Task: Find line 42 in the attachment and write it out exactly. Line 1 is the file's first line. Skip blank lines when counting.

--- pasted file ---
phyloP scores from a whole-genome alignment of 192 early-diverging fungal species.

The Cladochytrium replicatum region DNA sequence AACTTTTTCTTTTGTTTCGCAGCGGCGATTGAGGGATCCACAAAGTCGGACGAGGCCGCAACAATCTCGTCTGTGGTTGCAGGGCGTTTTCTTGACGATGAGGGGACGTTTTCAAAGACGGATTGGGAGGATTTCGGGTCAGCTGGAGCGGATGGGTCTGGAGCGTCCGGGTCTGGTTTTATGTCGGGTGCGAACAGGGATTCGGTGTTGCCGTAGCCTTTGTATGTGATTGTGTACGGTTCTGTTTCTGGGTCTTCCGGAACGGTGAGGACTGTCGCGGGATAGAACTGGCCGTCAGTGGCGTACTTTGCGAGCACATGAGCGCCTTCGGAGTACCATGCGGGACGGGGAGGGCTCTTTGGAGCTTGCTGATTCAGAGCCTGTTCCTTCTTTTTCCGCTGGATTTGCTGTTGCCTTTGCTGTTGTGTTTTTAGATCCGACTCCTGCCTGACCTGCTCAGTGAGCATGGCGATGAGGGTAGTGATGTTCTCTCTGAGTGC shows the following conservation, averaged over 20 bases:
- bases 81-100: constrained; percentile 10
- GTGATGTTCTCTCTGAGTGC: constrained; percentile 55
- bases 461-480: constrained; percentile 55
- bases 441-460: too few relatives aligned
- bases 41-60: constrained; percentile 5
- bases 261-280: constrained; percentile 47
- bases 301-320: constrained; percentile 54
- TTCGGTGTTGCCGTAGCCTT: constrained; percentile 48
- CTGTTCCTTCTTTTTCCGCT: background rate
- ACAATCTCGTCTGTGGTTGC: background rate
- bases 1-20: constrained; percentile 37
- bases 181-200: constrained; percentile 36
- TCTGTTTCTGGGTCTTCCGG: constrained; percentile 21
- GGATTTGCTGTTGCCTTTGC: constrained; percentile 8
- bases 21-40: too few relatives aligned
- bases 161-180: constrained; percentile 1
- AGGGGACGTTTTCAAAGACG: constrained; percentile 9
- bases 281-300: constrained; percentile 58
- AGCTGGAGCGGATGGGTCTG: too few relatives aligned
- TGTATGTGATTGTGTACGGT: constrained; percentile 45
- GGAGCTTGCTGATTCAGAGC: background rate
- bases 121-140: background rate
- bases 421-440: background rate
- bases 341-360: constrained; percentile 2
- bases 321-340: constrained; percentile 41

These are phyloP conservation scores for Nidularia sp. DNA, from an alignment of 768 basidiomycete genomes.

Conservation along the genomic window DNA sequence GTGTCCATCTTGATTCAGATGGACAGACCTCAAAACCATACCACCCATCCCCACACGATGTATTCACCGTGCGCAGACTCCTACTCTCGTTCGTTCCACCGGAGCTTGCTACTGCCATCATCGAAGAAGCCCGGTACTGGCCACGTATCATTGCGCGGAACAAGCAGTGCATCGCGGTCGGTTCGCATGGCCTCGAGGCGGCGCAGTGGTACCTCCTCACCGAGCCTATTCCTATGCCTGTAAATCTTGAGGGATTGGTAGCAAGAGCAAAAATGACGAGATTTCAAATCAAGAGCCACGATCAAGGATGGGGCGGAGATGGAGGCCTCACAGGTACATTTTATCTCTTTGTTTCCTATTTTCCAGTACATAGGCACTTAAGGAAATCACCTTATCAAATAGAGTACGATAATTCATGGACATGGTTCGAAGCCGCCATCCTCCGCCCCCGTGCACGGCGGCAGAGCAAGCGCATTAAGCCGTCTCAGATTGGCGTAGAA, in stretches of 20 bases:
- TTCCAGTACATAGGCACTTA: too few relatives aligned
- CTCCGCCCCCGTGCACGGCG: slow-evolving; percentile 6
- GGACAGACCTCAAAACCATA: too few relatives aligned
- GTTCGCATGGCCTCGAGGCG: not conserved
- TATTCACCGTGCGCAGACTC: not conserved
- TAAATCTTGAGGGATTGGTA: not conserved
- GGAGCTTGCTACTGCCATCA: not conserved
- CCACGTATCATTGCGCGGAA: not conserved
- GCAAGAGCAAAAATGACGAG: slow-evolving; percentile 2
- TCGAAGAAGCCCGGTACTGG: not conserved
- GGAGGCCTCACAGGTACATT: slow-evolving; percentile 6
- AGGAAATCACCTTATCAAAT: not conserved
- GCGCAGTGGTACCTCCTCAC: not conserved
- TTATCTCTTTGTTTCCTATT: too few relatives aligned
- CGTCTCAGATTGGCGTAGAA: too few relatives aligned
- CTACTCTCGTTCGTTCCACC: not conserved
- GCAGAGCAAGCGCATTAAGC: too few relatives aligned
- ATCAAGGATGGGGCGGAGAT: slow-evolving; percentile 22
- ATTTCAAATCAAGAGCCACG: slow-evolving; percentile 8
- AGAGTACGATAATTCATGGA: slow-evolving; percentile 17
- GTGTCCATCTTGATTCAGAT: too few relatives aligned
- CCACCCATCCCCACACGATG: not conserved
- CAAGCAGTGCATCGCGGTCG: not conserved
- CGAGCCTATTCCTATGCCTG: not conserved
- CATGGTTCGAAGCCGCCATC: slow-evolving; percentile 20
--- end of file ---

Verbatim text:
- GCGCAGTGGTACCTCCTCAC: not conserved